Pittsfield committee debates whether charter revision required over solicitor issue


PITTSFIELD — Mayor Linda M. Tyer won a recommendation Monday in favor of a proposed ordinance change that would allow appointment of either a person or a law firm as city solicitor, but not before a lengthy debate over whether a charter change also would be required.

The mayor said her request, which ultimately was recommended to the City Council on a 4-1 vote of the Ordinance and Rules Committee, was part of a six-month review she is conducting to determine whether to hire a law firm or go back to a single attorney as solicitor.

Tyer earlier this year received permission to hire on an interim basis Donovan & O'Connor, with attorney Richard Dohoney as lead attorney, to handle legal services for Pittsfield.

She said she asked for the ordinance change because language in the charter seemed unclear whether a law firm, rather than a person, could be hired in the solicitor's role.

The solicitor's office was unstaffed after Solicitor Kathleen Degnan was not retained when the Tyer administration took office in January, and former Assistant Solicitor Darren Lee resigned shortly after Tyer defeated former Mayor Daniel L. Bianchi in the November election.

Tyer told committee members she had consulted with Fernand Dupere, an attorney who has represented the city in employee contract negotiations, on the proposed ordinance change. Dupere said Monday that having a law firm act as town counsel or city solicitor is common across Massachusetts, with a number of firms, such as Kopelman & Paige, specializing in municipal law and working with several communities.

He recommended designating a single attorney within a firm as city solicitor, which has been the case with Dohoney, but retaining the entire firm so that a variety of legal expertise is available to the city.

However, committee Chairwoman Melissa Mazzeo, who earlier voted at the council level against the interim appointment of Donovan & O'Connor through the end of the current fiscal year, said she remains convinced the city charter approved by voters in 2013 specifies that a person should be appointed as solicitor.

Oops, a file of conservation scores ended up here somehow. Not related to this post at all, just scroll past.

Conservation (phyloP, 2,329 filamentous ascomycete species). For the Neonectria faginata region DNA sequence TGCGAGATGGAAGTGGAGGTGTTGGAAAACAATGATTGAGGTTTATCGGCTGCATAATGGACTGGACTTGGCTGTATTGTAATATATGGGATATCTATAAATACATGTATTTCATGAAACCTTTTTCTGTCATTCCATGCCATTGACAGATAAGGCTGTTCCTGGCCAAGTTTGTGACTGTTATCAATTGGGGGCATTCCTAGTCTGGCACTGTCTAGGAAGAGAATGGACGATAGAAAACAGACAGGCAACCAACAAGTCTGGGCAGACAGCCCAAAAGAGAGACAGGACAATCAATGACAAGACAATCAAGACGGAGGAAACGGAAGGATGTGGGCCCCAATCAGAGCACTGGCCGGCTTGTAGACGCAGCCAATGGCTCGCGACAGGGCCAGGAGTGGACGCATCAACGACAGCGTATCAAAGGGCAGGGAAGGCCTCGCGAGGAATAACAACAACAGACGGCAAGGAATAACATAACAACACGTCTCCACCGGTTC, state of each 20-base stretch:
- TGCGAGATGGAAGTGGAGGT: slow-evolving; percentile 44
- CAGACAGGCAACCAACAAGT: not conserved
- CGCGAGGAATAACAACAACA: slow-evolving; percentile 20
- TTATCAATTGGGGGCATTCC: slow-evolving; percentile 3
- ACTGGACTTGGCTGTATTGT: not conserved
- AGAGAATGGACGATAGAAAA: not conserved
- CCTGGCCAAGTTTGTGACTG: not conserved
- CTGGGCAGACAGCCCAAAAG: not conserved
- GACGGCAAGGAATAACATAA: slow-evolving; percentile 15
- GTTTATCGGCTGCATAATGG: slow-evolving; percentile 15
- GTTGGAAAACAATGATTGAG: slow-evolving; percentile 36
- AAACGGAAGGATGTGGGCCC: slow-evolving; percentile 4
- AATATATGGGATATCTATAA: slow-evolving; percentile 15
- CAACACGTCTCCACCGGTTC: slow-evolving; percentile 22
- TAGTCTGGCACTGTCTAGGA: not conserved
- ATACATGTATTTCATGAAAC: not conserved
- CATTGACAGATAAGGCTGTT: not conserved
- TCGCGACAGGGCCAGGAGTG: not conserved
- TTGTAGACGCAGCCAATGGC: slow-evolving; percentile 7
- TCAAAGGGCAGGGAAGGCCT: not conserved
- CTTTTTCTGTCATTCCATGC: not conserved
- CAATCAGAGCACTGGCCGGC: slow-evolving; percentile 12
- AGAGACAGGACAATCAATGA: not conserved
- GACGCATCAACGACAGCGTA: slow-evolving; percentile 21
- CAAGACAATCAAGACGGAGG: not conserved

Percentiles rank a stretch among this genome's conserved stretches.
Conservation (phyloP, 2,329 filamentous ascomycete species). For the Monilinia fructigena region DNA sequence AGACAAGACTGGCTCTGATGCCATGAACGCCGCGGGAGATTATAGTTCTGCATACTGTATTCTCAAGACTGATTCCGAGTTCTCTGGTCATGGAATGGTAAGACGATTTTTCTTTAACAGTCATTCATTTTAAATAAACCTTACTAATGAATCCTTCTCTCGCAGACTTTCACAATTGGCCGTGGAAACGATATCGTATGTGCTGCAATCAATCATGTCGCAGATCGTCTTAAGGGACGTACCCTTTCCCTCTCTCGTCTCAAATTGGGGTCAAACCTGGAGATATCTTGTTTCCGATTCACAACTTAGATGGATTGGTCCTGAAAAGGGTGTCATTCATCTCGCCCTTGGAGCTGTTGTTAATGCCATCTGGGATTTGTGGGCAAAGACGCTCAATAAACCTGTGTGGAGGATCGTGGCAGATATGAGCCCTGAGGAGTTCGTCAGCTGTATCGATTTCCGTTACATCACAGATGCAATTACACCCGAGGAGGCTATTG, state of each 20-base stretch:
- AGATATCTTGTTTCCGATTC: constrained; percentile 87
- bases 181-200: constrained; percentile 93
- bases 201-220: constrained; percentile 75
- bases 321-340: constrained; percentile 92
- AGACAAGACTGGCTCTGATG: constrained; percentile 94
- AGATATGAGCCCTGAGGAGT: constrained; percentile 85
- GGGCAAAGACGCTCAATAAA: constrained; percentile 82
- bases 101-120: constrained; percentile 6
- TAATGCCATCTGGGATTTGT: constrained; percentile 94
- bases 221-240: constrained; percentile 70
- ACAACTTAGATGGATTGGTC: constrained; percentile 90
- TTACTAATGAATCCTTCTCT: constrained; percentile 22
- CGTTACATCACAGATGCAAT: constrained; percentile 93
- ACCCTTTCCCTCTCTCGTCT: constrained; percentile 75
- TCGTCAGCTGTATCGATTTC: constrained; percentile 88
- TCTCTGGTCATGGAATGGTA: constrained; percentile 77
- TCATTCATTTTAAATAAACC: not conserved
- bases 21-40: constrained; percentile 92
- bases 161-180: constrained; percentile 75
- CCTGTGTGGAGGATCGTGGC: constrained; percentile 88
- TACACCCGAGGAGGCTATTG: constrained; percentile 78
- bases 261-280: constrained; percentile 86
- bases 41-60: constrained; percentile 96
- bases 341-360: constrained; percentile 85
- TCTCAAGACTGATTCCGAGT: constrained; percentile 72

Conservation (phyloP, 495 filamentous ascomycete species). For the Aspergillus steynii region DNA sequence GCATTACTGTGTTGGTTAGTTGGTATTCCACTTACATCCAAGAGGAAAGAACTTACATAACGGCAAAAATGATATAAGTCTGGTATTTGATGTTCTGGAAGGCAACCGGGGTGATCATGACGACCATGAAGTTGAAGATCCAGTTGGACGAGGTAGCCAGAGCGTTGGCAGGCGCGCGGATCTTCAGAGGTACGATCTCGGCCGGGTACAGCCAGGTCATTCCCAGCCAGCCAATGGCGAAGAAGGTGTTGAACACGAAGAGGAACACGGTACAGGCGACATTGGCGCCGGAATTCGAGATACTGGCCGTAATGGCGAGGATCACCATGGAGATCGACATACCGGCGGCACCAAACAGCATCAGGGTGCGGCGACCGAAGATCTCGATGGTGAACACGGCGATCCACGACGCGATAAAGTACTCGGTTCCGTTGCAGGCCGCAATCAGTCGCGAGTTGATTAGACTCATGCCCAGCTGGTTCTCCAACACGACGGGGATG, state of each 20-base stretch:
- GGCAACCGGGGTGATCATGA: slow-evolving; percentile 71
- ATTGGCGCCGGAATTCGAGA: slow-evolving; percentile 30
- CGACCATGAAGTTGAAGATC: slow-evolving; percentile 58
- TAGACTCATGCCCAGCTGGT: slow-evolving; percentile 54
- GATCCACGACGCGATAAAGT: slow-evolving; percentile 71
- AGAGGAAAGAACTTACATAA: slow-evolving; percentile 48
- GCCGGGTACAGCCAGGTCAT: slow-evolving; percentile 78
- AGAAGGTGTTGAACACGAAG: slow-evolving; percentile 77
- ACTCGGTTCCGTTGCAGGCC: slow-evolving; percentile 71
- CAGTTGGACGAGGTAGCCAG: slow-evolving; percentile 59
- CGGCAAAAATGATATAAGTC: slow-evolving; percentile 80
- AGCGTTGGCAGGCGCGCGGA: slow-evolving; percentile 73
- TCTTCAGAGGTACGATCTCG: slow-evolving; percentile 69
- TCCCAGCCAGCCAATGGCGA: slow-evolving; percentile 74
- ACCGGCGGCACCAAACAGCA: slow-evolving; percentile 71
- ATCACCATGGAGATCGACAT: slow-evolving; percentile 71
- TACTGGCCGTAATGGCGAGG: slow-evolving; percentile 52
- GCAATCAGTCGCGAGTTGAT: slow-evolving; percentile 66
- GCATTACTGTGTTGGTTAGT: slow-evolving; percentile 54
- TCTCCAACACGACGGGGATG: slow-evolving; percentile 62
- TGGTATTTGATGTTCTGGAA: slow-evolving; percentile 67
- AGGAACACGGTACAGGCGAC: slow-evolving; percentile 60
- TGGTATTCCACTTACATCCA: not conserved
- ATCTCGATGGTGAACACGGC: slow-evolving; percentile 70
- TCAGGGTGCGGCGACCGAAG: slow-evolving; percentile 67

"I have spoken to the mayor about this, and she knows we have to agree to disagree," Mazzeo said.

She said she called the state Attorney General's Office to ask whether a charter change is required and was told the matter should be referred to the city solicitor, adding, "but we can't in this case," because that office is involved in the issue.

Mazzeo said she next spoke with three former city Charter Review Study Committee members, William Barry and Michael McCarthy, both lawyers, and former Judge Edward Lapointe, who headed the study group, and they agreed with her interpretation.

"They agreed with me every step of the way," Mazzeo said, referring to a need to change the charter — a more lengthy process that requires submitting a request for a special bill to the Legislature.

Barry also provided Mazzeo with a written discussion of the issue, which she submitted to the committee members.

"I think we need a charter change, not just a code change," she said, adding that there are a few language errors that have been noted in the charter, which could all be corrected at the same time.

Asked by committee members to comment further, Dupere said that, based on his experience representing municipal entities in Massachusetts, the practice of naming a firm as solicitor is common and, to his mind, a good way to ensure the right legal expertise is available when required.

A lack of specialization in all areas of the law "is the problem with hiring a single person as solicitor," he said.

Committee member John Krol said the need for varied expertise showed clearly in the city's hiring of attorney Mark Bobrowski, of Concord, to handle the successful defense in Massachusetts Land Court of the council's 2013 rejection of a drive-thru permit for a Dunkin' Donuts on First Street.

"That showed how important it is to have good representation," he said.

Dupere also said he was asked by the mayor to give his opinion on the ordinance proposal but was not offering a formal legal opinion on the issue. He said that was something the city should obtain from a firm not associated with the city.

Tyer said she has not made up her mind whether to hire a law firm next fiscal year or hire a single person as solicitor. She said her preference — if legally possible — would be to simultaneously seek proposals from law firms for services and applications for solicitor.

Committee members Peter White and Donna Todd Rivers indicated they would like there to be some clarification of the charter issue before they reach a final decision, but both agreed to recommended passage to the full council after Krol and Tyer suggested continuing the ordinance process while more research is done into the charter issue.

"We need to fully vet that," Krol said, but added he doesn't believe a charter change will prove necessary.

The committee voted 4-1 to recommend, with Mazzeo opposed.

Tyer said she hopes to have the issues settled by May to allow her to post requests for proposals and/or hiring requests in time for her to hire legal representation before the July 1 start of fiscal 2017.

Contact Jim Therrien at 413-496-6247.


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